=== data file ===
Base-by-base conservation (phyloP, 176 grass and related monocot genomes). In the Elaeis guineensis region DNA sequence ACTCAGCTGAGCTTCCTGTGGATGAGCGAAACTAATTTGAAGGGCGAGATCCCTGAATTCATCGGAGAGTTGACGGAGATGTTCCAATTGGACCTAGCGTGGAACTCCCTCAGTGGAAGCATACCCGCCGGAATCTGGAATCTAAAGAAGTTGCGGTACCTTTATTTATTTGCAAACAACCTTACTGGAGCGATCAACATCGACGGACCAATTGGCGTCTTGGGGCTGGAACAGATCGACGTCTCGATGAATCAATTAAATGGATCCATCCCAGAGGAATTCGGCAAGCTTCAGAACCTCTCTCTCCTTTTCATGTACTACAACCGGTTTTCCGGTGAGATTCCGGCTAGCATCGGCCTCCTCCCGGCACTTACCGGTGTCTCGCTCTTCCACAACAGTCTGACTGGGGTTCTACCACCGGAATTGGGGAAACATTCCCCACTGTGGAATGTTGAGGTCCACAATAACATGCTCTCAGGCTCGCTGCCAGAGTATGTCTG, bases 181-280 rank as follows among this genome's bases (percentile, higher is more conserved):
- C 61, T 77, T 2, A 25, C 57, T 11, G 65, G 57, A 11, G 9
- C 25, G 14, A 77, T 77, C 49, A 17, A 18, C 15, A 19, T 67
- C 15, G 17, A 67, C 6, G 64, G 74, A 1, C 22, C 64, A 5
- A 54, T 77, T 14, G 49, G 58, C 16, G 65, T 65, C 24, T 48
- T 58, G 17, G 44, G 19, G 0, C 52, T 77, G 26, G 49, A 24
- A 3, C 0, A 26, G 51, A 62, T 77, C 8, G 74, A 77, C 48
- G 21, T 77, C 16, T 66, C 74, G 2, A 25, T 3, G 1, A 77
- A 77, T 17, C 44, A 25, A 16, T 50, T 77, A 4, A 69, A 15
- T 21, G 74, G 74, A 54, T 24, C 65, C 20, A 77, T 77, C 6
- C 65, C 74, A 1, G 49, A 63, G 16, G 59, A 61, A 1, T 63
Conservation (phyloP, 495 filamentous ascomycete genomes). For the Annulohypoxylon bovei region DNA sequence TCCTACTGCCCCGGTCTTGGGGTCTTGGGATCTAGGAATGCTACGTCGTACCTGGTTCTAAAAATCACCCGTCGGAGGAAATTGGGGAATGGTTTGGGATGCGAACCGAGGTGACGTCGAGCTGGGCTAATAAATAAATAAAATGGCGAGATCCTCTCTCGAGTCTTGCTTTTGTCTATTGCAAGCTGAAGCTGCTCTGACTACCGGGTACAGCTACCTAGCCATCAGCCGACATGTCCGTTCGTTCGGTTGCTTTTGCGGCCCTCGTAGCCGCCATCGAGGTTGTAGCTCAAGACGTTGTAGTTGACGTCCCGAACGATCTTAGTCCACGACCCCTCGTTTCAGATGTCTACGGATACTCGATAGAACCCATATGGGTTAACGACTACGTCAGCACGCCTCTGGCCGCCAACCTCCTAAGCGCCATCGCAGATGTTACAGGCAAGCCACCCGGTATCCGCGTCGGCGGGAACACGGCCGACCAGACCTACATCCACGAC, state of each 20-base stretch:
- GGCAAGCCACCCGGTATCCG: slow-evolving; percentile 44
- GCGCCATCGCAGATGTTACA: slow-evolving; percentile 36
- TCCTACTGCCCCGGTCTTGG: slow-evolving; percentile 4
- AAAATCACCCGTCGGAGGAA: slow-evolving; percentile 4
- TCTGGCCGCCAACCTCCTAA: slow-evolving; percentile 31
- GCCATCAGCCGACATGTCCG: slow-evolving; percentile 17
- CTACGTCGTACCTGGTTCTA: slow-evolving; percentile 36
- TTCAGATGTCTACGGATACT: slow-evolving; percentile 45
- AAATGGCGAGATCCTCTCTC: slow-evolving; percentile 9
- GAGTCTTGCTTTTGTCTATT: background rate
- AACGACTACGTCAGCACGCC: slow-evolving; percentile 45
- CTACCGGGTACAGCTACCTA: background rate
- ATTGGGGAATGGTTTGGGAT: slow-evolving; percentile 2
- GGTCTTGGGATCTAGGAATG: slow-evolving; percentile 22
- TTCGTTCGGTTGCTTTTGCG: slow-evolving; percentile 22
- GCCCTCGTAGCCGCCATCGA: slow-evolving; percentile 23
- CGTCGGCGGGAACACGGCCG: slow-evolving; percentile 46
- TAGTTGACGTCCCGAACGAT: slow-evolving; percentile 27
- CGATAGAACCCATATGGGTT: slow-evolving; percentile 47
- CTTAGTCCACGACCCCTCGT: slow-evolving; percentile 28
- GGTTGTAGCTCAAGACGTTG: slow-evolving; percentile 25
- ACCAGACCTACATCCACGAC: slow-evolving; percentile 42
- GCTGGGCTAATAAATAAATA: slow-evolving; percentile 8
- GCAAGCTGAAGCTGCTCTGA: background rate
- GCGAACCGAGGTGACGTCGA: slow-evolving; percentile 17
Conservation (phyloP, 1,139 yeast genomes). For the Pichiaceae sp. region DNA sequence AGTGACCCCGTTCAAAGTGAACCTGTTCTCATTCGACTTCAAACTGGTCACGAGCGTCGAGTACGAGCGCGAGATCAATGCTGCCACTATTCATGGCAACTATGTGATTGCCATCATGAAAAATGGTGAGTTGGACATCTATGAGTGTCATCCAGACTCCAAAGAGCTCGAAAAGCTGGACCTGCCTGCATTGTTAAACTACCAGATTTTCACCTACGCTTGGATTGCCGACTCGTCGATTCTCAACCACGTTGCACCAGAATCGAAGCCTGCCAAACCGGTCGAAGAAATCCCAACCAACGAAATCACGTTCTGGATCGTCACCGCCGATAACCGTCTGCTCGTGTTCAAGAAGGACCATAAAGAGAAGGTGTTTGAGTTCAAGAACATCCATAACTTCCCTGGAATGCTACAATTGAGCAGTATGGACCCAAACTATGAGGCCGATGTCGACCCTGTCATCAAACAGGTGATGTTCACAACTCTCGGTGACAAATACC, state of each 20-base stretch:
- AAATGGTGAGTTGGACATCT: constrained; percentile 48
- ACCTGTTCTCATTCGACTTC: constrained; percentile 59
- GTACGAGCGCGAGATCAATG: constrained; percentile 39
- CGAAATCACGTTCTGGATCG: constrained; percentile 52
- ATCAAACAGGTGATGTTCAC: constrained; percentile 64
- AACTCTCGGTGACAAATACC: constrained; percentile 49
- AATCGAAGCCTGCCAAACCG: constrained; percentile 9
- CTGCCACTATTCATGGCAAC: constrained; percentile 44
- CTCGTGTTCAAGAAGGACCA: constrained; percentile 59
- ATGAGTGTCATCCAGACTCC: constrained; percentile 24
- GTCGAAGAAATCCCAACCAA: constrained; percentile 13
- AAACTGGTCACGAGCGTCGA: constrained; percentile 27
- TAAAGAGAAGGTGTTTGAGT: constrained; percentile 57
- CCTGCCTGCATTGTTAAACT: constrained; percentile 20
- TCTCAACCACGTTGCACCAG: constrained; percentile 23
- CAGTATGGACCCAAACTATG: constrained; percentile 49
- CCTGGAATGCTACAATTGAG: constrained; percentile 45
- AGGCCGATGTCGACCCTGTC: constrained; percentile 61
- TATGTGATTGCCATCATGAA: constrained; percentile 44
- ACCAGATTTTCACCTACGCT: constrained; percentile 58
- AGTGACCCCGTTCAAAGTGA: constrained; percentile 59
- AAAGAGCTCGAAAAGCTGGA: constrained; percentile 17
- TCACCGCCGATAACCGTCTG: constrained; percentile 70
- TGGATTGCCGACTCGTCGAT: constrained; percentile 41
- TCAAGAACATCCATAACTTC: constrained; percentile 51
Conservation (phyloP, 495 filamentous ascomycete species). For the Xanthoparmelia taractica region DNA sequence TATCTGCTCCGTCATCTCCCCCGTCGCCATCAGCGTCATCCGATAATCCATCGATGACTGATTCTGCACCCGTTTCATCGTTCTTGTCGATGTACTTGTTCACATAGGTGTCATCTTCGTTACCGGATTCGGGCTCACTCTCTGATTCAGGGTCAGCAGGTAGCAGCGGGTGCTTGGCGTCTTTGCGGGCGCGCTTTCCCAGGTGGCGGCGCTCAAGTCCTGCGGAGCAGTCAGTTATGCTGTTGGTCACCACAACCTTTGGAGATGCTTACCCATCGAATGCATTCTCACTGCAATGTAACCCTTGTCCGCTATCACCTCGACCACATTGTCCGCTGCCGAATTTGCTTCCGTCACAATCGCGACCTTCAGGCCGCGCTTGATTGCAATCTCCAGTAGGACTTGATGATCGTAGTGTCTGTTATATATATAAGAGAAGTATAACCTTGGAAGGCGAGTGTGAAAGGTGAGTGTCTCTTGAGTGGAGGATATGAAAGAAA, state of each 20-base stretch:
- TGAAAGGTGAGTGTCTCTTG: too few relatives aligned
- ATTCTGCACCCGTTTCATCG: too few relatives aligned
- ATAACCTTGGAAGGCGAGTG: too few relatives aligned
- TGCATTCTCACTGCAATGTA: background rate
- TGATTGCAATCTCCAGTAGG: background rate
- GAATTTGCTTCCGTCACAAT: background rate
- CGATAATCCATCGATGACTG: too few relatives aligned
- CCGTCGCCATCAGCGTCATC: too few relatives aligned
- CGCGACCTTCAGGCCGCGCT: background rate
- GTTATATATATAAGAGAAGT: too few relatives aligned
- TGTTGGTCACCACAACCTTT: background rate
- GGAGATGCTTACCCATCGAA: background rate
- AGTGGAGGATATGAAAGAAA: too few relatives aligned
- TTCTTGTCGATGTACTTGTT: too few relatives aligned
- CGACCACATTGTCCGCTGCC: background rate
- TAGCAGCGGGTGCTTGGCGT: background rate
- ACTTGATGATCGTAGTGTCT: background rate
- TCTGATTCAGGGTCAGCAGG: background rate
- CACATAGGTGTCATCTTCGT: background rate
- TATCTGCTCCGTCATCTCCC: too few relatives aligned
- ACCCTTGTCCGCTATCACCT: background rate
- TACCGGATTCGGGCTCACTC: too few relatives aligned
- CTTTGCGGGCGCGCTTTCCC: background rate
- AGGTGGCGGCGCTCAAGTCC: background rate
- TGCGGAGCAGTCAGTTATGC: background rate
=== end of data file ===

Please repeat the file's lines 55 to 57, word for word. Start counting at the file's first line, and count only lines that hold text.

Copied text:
- CCTGGAATGCTACAATTGAG: constrained; percentile 45
- AGGCCGATGTCGACCCTGTC: constrained; percentile 61
- TATGTGATTGCCATCATGAA: constrained; percentile 44